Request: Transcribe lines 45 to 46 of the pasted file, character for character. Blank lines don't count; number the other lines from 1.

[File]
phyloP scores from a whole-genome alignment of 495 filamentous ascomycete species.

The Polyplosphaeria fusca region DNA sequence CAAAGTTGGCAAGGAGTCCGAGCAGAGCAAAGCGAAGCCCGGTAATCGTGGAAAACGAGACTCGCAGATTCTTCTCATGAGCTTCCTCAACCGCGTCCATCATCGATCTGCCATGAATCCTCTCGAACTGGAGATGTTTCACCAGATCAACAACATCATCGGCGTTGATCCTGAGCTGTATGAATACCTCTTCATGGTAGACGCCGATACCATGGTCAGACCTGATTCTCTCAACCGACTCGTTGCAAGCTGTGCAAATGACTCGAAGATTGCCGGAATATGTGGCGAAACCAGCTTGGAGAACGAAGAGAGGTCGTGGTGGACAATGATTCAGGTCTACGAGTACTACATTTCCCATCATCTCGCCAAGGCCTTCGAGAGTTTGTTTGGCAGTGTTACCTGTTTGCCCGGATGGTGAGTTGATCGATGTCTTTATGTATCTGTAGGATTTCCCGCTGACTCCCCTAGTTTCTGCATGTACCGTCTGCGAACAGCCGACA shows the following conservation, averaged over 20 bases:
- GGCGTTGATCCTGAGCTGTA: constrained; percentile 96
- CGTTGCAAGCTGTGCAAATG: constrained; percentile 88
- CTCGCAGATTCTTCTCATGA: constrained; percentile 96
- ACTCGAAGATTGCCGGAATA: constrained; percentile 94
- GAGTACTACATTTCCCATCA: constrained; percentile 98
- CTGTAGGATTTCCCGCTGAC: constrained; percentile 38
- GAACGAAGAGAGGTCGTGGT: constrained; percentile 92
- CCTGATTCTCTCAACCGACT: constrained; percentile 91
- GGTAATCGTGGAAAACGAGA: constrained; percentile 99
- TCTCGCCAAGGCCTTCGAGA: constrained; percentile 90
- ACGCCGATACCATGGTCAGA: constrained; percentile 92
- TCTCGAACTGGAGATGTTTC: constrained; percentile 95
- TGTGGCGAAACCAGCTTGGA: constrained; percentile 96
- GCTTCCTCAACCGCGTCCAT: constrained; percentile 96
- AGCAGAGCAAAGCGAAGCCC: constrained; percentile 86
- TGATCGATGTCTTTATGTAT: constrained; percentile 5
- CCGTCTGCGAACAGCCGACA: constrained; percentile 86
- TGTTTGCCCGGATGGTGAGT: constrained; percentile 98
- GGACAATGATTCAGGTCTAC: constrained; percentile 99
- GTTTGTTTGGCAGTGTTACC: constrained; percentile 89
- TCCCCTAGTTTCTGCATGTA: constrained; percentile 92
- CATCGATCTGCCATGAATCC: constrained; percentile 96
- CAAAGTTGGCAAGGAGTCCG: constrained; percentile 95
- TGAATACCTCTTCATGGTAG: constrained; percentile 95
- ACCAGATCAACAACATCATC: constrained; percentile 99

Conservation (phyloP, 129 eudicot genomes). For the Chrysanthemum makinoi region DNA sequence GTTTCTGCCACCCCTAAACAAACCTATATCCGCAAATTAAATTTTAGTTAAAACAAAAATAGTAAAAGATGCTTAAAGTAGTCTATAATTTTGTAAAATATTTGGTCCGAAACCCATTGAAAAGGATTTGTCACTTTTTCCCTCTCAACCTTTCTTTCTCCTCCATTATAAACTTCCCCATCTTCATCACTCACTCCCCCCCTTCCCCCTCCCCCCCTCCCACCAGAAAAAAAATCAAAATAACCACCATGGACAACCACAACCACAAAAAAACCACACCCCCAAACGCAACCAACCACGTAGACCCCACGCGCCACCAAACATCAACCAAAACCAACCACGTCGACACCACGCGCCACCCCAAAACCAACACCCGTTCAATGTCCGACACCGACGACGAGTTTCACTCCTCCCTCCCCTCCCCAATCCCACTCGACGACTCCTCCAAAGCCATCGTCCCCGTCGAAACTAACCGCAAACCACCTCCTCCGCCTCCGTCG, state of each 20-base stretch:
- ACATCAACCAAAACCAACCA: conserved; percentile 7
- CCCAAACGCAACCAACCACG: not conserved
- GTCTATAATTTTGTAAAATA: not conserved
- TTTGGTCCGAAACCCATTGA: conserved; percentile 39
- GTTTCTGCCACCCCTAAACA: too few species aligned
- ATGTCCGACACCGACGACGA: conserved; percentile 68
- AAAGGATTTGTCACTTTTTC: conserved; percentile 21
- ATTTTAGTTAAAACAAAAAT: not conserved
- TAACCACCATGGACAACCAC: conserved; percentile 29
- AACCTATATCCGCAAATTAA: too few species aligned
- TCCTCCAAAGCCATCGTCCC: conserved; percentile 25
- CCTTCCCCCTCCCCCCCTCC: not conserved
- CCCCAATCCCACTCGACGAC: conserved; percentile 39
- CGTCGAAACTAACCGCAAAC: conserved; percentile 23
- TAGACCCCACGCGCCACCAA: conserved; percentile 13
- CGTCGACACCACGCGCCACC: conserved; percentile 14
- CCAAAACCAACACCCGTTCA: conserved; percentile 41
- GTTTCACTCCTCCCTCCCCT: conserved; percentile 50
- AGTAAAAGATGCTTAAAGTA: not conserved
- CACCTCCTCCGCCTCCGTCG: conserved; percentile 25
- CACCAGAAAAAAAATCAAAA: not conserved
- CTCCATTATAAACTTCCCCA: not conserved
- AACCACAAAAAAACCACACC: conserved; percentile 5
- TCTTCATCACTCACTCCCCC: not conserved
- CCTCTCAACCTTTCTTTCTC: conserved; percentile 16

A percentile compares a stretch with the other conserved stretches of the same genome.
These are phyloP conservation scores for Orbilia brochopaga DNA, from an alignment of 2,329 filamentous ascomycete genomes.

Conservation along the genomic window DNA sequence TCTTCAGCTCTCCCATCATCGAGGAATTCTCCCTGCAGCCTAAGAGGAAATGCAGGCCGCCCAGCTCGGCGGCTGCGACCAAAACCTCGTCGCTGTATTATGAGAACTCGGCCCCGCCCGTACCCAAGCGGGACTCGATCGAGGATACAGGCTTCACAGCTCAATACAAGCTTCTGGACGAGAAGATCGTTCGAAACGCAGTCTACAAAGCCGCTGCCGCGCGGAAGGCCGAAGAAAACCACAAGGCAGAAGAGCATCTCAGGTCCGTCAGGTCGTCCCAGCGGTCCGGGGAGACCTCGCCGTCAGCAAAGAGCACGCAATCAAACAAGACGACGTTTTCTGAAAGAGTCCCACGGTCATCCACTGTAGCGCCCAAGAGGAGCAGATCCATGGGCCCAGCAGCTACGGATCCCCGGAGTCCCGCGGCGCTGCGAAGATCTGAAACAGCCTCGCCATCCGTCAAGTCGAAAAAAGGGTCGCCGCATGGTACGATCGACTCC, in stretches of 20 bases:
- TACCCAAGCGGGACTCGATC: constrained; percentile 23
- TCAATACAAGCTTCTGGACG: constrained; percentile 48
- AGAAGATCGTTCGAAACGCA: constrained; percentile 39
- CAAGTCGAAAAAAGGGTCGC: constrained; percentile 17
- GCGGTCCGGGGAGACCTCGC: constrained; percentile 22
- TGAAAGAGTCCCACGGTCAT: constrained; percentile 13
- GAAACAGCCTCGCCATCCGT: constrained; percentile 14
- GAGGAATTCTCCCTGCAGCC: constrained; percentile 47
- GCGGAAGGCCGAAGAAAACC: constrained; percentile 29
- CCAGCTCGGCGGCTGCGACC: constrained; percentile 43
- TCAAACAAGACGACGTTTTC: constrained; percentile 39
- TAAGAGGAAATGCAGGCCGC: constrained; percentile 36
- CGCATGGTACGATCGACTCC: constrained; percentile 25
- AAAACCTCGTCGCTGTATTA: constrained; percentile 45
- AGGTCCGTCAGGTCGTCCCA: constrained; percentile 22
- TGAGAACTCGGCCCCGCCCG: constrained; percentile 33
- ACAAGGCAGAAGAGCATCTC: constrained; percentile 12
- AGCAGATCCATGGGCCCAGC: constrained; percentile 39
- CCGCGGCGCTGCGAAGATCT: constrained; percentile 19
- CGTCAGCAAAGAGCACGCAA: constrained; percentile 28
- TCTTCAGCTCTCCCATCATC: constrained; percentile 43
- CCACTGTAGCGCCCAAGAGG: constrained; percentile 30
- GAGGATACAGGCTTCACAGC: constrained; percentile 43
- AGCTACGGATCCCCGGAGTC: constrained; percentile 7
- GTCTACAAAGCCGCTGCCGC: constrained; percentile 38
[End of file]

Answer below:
- CCAAAACCAACACCCGTTCA: conserved; percentile 41
- GTTTCACTCCTCCCTCCCCT: conserved; percentile 50